The Wine-Knows group is in the Southern Rhone where we’ve leased a wine-making chateau near Chateauneuf du Pape from which to explore this world-class wine district. Our group recently visited two of the area’s crème de la crème properties: Chateau Le Nerthe and Chateau Beaucastel. At both venues we were taken into the vineyards to view “the stones.” Called in French ‘galets,’ these are an important part of the famous wine appellation’s terroir.
Galets are remnants of Alpine glaciers that have been carried down over milleniums by the nearby Rhone River which has often over-flowed it banks. The constant churning by the Rhone is responsible for the rocks’ rounded, almost polished characteristics. As the river has receded, it’s left in its wake land that is sometimes yards deep with these tumbled stones. These galets have several important effects on making the appellation’s world renown wines.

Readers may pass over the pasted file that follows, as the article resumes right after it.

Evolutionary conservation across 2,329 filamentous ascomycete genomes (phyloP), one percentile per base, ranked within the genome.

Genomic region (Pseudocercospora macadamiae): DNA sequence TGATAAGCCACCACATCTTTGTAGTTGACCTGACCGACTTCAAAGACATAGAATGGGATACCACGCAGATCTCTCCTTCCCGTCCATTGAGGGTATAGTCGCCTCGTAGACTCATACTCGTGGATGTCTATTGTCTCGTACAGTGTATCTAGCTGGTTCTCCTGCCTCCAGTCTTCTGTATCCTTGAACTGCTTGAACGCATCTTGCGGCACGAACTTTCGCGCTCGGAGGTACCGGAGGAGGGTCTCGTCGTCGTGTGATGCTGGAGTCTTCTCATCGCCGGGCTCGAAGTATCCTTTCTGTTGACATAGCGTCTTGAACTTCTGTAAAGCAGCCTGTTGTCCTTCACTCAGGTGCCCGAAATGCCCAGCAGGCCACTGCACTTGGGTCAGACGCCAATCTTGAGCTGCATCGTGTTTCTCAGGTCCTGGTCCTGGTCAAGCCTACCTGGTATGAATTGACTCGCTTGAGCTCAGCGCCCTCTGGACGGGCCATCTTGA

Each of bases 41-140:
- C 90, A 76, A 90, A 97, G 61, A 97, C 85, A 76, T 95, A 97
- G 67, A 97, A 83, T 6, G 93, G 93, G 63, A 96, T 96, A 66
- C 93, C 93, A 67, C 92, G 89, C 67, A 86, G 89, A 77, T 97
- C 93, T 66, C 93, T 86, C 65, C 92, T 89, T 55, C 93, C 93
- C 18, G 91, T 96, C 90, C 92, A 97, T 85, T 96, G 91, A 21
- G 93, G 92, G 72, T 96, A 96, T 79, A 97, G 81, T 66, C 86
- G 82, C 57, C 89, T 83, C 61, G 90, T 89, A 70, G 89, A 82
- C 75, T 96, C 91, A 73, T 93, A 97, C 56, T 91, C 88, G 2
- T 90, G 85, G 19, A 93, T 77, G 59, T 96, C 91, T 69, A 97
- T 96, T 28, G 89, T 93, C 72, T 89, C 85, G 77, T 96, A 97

First, the galets are extremely hard and dense which means that they retain the daytime heat and then release it back to the vines during the colder nights. This natural system of “incubation” hastens the ripening of the grapes, and protects the vines from the extreme cold during the winter. Second, this top layer of rock debris from ancient mammoth ice fields serves as a protective cover to help retain moisture in the soil during the dry, hot summer months. Last, the upper stratum of tumbled stones means that the vines must send their roots far down to seek water and nutrients retained in the lower levels of earth. In the deeper layers of terrain, the vines not only find water but come in contact with several different minerals that add immensely to the wine’s complexity.
Chateauneuf du Pape is legendary for its world-class wines. While there are numerous factors that contribute to the making of these special wines, none, perhaps, is more influential than the galets. In some ways, it’s all about the stones.